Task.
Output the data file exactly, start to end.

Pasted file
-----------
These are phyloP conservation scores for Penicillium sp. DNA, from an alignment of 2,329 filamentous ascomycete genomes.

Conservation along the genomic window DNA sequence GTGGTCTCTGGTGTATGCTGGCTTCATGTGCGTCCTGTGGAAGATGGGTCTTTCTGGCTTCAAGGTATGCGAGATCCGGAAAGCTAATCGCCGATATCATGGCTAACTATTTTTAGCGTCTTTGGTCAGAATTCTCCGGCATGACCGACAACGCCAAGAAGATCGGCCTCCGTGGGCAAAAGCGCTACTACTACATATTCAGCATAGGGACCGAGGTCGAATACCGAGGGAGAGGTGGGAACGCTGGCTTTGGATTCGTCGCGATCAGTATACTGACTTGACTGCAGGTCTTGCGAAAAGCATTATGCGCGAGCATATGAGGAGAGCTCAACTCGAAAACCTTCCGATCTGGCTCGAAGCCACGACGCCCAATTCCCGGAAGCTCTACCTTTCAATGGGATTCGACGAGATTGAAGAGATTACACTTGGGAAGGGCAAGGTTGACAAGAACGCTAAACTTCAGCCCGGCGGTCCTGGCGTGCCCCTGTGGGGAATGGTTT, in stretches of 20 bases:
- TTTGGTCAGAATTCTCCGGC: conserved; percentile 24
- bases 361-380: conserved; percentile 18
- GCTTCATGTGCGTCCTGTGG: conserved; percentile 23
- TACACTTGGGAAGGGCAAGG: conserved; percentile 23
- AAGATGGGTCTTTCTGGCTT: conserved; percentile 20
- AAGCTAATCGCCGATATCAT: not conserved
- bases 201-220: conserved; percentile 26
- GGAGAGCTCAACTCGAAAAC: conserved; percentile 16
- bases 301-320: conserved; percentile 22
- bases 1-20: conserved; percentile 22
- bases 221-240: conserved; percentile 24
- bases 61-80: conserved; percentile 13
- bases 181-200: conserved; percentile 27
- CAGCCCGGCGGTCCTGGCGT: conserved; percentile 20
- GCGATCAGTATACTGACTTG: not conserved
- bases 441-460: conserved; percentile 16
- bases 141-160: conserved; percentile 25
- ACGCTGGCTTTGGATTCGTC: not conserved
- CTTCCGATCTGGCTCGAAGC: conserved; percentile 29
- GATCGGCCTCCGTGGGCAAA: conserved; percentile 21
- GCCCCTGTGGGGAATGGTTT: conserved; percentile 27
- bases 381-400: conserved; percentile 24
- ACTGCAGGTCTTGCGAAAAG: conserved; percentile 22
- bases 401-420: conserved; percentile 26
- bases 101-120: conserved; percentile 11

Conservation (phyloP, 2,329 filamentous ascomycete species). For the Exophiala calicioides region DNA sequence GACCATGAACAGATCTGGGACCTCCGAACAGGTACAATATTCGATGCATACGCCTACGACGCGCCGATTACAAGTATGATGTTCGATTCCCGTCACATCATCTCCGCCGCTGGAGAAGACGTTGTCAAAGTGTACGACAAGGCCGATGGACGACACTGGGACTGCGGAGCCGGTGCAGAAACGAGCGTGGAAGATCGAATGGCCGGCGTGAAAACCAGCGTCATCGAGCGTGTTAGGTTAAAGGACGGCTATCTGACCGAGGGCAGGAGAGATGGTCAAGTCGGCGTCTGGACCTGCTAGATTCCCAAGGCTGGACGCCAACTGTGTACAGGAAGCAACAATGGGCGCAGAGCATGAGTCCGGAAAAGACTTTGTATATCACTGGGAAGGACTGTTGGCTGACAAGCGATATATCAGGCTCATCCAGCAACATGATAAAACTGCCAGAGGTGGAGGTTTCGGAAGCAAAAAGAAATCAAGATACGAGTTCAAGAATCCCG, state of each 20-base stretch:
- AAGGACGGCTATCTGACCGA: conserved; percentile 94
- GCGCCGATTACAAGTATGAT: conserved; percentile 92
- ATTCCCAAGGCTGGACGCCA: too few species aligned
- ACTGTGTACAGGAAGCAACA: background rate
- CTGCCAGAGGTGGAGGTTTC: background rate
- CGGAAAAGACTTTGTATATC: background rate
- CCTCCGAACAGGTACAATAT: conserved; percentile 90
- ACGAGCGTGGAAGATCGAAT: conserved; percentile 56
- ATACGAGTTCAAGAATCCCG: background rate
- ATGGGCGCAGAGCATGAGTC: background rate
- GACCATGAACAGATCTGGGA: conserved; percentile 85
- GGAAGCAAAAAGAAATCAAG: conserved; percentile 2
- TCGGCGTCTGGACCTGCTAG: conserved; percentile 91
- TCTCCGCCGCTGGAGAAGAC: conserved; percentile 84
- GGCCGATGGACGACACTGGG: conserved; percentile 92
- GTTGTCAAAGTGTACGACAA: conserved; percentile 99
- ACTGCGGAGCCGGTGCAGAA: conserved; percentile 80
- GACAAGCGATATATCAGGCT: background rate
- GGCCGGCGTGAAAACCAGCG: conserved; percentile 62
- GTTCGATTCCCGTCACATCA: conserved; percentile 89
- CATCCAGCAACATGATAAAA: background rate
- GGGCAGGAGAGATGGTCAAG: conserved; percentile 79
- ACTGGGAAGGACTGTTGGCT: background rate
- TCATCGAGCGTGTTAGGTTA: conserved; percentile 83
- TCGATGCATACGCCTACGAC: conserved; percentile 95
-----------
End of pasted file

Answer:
These are phyloP conservation scores for Penicillium sp. DNA, from an alignment of 2,329 filamentous ascomycete genomes.

Conservation along the genomic window DNA sequence GTGGTCTCTGGTGTATGCTGGCTTCATGTGCGTCCTGTGGAAGATGGGTCTTTCTGGCTTCAAGGTATGCGAGATCCGGAAAGCTAATCGCCGATATCATGGCTAACTATTTTTAGCGTCTTTGGTCAGAATTCTCCGGCATGACCGACAACGCCAAGAAGATCGGCCTCCGTGGGCAAAAGCGCTACTACTACATATTCAGCATAGGGACCGAGGTCGAATACCGAGGGAGAGGTGGGAACGCTGGCTTTGGATTCGTCGCGATCAGTATACTGACTTGACTGCAGGTCTTGCGAAAAGCATTATGCGCGAGCATATGAGGAGAGCTCAACTCGAAAACCTTCCGATCTGGCTCGAAGCCACGACGCCCAATTCCCGGAAGCTCTACCTTTCAATGGGATTCGACGAGATTGAAGAGATTACACTTGGGAAGGGCAAGGTTGACAAGAACGCTAAACTTCAGCCCGGCGGTCCTGGCGTGCCCCTGTGGGGAATGGTTT, in stretches of 20 bases:
- TTTGGTCAGAATTCTCCGGC: conserved; percentile 24
- bases 361-380: conserved; percentile 18
- GCTTCATGTGCGTCCTGTGG: conserved; percentile 23
- TACACTTGGGAAGGGCAAGG: conserved; percentile 23
- AAGATGGGTCTTTCTGGCTT: conserved; percentile 20
- AAGCTAATCGCCGATATCAT: not conserved
- bases 201-220: conserved; percentile 26
- GGAGAGCTCAACTCGAAAAC: conserved; percentile 16
- bases 301-320: conserved; percentile 22
- bases 1-20: conserved; percentile 22
- bases 221-240: conserved; percentile 24
- bases 61-80: conserved; percentile 13
- bases 181-200: conserved; percentile 27
- CAGCCCGGCGGTCCTGGCGT: conserved; percentile 20
- GCGATCAGTATACTGACTTG: not conserved
- bases 441-460: conserved; percentile 16
- bases 141-160: conserved; percentile 25
- ACGCTGGCTTTGGATTCGTC: not conserved
- CTTCCGATCTGGCTCGAAGC: conserved; percentile 29
- GATCGGCCTCCGTGGGCAAA: conserved; percentile 21
- GCCCCTGTGGGGAATGGTTT: conserved; percentile 27
- bases 381-400: conserved; percentile 24
- ACTGCAGGTCTTGCGAAAAG: conserved; percentile 22
- bases 401-420: conserved; percentile 26
- bases 101-120: conserved; percentile 11

Conservation (phyloP, 2,329 filamentous ascomycete species). For the Exophiala calicioides region DNA sequence GACCATGAACAGATCTGGGACCTCCGAACAGGTACAATATTCGATGCATACGCCTACGACGCGCCGATTACAAGTATGATGTTCGATTCCCGTCACATCATCTCCGCCGCTGGAGAAGACGTTGTCAAAGTGTACGACAAGGCCGATGGACGACACTGGGACTGCGGAGCCGGTGCAGAAACGAGCGTGGAAGATCGAATGGCCGGCGTGAAAACCAGCGTCATCGAGCGTGTTAGGTTAAAGGACGGCTATCTGACCGAGGGCAGGAGAGATGGTCAAGTCGGCGTCTGGACCTGCTAGATTCCCAAGGCTGGACGCCAACTGTGTACAGGAAGCAACAATGGGCGCAGAGCATGAGTCCGGAAAAGACTTTGTATATCACTGGGAAGGACTGTTGGCTGACAAGCGATATATCAGGCTCATCCAGCAACATGATAAAACTGCCAGAGGTGGAGGTTTCGGAAGCAAAAAGAAATCAAGATACGAGTTCAAGAATCCCG, state of each 20-base stretch:
- AAGGACGGCTATCTGACCGA: conserved; percentile 94
- GCGCCGATTACAAGTATGAT: conserved; percentile 92
- ATTCCCAAGGCTGGACGCCA: too few species aligned
- ACTGTGTACAGGAAGCAACA: background rate
- CTGCCAGAGGTGGAGGTTTC: background rate
- CGGAAAAGACTTTGTATATC: background rate
- CCTCCGAACAGGTACAATAT: conserved; percentile 90
- ACGAGCGTGGAAGATCGAAT: conserved; percentile 56
- ATACGAGTTCAAGAATCCCG: background rate
- ATGGGCGCAGAGCATGAGTC: background rate
- GACCATGAACAGATCTGGGA: conserved; percentile 85
- GGAAGCAAAAAGAAATCAAG: conserved; percentile 2
- TCGGCGTCTGGACCTGCTAG: conserved; percentile 91
- TCTCCGCCGCTGGAGAAGAC: conserved; percentile 84
- GGCCGATGGACGACACTGGG: conserved; percentile 92
- GTTGTCAAAGTGTACGACAA: conserved; percentile 99
- ACTGCGGAGCCGGTGCAGAA: conserved; percentile 80
- GACAAGCGATATATCAGGCT: background rate
- GGCCGGCGTGAAAACCAGCG: conserved; percentile 62
- GTTCGATTCCCGTCACATCA: conserved; percentile 89
- CATCCAGCAACATGATAAAA: background rate
- GGGCAGGAGAGATGGTCAAG: conserved; percentile 79
- ACTGGGAAGGACTGTTGGCT: background rate
- TCATCGAGCGTGTTAGGTTA: conserved; percentile 83
- TCGATGCATACGCCTACGAC: conserved; percentile 95